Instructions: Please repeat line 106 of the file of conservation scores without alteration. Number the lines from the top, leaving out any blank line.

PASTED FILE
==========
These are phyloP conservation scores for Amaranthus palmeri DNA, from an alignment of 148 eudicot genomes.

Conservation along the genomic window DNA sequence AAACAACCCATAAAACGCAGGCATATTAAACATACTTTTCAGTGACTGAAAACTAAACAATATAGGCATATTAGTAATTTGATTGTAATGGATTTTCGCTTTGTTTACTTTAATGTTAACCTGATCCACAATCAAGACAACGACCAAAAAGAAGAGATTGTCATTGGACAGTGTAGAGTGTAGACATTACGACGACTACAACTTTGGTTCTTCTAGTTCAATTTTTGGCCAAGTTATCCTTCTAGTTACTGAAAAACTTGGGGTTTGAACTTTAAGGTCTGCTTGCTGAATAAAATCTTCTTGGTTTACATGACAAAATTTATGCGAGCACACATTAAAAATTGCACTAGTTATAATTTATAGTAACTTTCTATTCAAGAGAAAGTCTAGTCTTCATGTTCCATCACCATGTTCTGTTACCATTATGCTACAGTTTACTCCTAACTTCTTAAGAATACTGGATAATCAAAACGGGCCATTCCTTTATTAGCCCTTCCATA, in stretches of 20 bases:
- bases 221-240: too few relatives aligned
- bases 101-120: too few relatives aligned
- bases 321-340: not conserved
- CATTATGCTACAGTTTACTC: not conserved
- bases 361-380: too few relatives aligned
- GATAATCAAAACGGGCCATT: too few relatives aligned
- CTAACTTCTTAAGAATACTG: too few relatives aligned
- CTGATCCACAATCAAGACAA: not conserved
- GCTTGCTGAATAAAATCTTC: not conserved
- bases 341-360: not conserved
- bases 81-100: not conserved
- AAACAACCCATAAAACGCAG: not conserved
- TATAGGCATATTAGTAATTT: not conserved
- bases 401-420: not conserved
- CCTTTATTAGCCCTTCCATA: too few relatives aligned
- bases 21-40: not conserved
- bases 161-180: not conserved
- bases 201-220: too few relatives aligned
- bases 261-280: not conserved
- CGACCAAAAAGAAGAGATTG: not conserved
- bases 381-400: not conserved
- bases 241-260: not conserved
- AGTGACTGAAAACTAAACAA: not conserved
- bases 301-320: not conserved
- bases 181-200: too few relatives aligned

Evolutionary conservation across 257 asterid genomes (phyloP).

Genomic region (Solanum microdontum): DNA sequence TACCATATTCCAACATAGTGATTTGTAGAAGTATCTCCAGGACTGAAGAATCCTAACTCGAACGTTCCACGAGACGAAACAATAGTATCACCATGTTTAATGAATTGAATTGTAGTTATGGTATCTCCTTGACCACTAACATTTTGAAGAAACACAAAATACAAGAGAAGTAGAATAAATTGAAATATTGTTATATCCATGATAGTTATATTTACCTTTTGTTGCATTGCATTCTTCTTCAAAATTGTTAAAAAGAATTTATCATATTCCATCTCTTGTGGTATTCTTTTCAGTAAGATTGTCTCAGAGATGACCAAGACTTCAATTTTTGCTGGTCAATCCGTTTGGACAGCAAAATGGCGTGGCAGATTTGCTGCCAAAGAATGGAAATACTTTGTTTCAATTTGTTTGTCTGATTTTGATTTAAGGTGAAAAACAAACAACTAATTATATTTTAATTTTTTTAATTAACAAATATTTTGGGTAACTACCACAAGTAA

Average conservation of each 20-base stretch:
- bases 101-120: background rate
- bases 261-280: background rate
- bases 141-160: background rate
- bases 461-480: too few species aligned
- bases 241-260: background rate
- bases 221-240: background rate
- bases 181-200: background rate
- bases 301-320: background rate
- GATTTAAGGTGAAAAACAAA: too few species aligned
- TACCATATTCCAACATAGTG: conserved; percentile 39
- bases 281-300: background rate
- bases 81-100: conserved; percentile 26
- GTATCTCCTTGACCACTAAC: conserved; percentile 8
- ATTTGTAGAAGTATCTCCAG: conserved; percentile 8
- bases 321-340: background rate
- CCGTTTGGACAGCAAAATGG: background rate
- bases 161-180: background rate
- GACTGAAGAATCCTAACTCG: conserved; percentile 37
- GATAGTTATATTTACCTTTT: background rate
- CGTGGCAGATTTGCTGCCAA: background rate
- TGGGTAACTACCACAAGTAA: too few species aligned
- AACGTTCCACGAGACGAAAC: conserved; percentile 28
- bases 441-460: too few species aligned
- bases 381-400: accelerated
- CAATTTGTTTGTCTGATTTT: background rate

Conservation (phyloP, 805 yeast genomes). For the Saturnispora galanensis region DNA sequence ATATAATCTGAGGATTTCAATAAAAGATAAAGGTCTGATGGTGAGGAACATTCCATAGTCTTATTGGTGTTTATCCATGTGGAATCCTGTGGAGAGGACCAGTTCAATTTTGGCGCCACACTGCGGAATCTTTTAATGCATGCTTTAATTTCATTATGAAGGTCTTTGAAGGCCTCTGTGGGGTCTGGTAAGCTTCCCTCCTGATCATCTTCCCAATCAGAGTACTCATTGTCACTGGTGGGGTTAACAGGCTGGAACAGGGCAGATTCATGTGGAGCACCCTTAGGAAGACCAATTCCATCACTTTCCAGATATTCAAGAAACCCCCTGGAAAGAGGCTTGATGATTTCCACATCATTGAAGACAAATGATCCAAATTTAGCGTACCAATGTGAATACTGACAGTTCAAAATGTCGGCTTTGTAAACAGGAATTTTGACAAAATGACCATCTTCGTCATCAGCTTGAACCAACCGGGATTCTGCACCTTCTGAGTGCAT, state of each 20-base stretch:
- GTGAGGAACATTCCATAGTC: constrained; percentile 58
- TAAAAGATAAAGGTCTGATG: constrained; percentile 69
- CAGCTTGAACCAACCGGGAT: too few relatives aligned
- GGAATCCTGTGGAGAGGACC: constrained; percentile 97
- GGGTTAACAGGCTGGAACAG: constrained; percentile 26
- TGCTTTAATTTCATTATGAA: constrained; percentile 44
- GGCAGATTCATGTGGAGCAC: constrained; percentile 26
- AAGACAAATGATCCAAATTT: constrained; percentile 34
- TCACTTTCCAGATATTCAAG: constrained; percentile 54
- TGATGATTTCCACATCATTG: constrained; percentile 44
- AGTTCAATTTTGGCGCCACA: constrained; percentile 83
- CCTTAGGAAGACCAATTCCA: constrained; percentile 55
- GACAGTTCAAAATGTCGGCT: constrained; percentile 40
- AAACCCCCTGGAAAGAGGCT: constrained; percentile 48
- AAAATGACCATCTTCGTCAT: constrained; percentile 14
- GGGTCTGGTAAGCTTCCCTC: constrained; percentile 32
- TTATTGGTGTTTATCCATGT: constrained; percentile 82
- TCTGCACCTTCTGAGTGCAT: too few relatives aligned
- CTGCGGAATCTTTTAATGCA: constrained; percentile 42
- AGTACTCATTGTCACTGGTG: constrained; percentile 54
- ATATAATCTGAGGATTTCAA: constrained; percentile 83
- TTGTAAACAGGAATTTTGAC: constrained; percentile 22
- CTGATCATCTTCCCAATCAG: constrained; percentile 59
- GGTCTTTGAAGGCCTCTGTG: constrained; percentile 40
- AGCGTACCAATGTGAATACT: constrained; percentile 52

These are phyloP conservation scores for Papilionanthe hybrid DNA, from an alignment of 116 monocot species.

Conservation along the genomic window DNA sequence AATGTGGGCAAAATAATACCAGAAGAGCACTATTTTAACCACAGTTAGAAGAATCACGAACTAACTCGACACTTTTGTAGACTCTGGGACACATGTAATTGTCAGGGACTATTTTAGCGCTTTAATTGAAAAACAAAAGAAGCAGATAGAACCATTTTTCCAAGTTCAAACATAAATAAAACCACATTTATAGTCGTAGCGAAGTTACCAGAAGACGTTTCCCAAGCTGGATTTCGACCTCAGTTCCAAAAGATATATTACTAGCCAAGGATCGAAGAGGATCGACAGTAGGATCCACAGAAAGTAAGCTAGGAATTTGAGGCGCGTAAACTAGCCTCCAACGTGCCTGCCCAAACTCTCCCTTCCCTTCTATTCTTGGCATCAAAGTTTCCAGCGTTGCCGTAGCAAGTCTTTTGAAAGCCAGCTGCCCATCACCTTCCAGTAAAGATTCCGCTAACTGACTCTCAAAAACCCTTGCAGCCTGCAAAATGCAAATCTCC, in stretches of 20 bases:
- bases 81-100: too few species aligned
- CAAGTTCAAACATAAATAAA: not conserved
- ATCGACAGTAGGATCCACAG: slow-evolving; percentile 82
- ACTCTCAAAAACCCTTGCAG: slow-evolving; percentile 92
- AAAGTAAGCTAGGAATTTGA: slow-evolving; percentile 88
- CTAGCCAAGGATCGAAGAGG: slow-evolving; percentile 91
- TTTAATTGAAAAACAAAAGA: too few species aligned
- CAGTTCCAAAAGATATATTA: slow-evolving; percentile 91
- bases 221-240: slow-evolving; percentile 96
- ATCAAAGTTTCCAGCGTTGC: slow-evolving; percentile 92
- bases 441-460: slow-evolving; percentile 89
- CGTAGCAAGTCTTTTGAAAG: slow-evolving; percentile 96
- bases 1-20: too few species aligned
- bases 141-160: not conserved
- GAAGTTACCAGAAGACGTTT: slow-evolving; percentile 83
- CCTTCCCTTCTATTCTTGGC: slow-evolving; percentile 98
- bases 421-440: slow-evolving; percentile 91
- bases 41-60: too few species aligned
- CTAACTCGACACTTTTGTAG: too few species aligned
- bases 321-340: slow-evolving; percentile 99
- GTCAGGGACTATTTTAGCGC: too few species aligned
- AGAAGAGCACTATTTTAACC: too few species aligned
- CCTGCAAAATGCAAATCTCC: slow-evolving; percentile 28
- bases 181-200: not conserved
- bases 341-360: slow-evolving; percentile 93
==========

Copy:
- CCTGCAAAATGCAAATCTCC: slow-evolving; percentile 28